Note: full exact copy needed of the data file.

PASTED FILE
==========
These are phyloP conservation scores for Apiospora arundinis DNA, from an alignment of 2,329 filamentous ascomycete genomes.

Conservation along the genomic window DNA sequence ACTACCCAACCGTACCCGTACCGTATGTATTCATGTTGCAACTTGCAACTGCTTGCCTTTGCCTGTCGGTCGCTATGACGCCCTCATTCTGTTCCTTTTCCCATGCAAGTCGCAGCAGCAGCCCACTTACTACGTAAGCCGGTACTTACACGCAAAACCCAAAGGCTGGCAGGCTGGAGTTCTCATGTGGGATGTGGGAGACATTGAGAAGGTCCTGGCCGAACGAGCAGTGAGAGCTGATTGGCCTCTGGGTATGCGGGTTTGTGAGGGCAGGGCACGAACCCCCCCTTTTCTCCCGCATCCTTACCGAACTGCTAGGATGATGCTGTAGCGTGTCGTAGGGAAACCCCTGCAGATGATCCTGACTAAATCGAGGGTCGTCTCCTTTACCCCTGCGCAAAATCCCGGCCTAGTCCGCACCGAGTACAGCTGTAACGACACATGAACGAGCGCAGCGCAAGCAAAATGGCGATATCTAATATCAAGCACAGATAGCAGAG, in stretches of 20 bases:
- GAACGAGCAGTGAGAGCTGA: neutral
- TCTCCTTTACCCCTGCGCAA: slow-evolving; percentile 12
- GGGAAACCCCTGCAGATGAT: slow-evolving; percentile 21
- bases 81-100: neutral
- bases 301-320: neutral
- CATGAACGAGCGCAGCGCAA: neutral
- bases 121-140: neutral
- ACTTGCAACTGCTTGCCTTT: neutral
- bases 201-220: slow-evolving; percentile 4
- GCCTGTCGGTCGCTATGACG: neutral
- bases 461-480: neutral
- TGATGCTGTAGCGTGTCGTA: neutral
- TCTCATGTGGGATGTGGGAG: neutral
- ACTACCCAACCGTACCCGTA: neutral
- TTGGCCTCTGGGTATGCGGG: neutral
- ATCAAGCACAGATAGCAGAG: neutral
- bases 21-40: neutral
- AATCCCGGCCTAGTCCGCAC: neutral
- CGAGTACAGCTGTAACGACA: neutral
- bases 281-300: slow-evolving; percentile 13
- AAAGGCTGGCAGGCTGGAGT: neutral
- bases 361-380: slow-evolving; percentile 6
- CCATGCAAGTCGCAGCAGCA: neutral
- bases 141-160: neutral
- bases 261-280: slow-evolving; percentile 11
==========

These are phyloP conservation scores for Apiospora arundinis DNA, from an alignment of 2,329 filamentous ascomycete genomes.

Conservation along the genomic window DNA sequence ACTACCCAACCGTACCCGTACCGTATGTATTCATGTTGCAACTTGCAACTGCTTGCCTTTGCCTGTCGGTCGCTATGACGCCCTCATTCTGTTCCTTTTCCCATGCAAGTCGCAGCAGCAGCCCACTTACTACGTAAGCCGGTACTTACACGCAAAACCCAAAGGCTGGCAGGCTGGAGTTCTCATGTGGGATGTGGGAGACATTGAGAAGGTCCTGGCCGAACGAGCAGTGAGAGCTGATTGGCCTCTGGGTATGCGGGTTTGTGAGGGCAGGGCACGAACCCCCCCTTTTCTCCCGCATCCTTACCGAACTGCTAGGATGATGCTGTAGCGTGTCGTAGGGAAACCCCTGCAGATGATCCTGACTAAATCGAGGGTCGTCTCCTTTACCCCTGCGCAAAATCCCGGCCTAGTCCGCACCGAGTACAGCTGTAACGACACATGAACGAGCGCAGCGCAAGCAAAATGGCGATATCTAATATCAAGCACAGATAGCAGAG, in stretches of 20 bases:
- GAACGAGCAGTGAGAGCTGA: neutral
- TCTCCTTTACCCCTGCGCAA: slow-evolving; percentile 12
- GGGAAACCCCTGCAGATGAT: slow-evolving; percentile 21
- bases 81-100: neutral
- bases 301-320: neutral
- CATGAACGAGCGCAGCGCAA: neutral
- bases 121-140: neutral
- ACTTGCAACTGCTTGCCTTT: neutral
- bases 201-220: slow-evolving; percentile 4
- GCCTGTCGGTCGCTATGACG: neutral
- bases 461-480: neutral
- TGATGCTGTAGCGTGTCGTA: neutral
- TCTCATGTGGGATGTGGGAG: neutral
- ACTACCCAACCGTACCCGTA: neutral
- TTGGCCTCTGGGTATGCGGG: neutral
- ATCAAGCACAGATAGCAGAG: neutral
- bases 21-40: neutral
- AATCCCGGCCTAGTCCGCAC: neutral
- CGAGTACAGCTGTAACGACA: neutral
- bases 281-300: slow-evolving; percentile 13
- AAAGGCTGGCAGGCTGGAGT: neutral
- bases 361-380: slow-evolving; percentile 6
- CCATGCAAGTCGCAGCAGCA: neutral
- bases 141-160: neutral
- bases 261-280: slow-evolving; percentile 11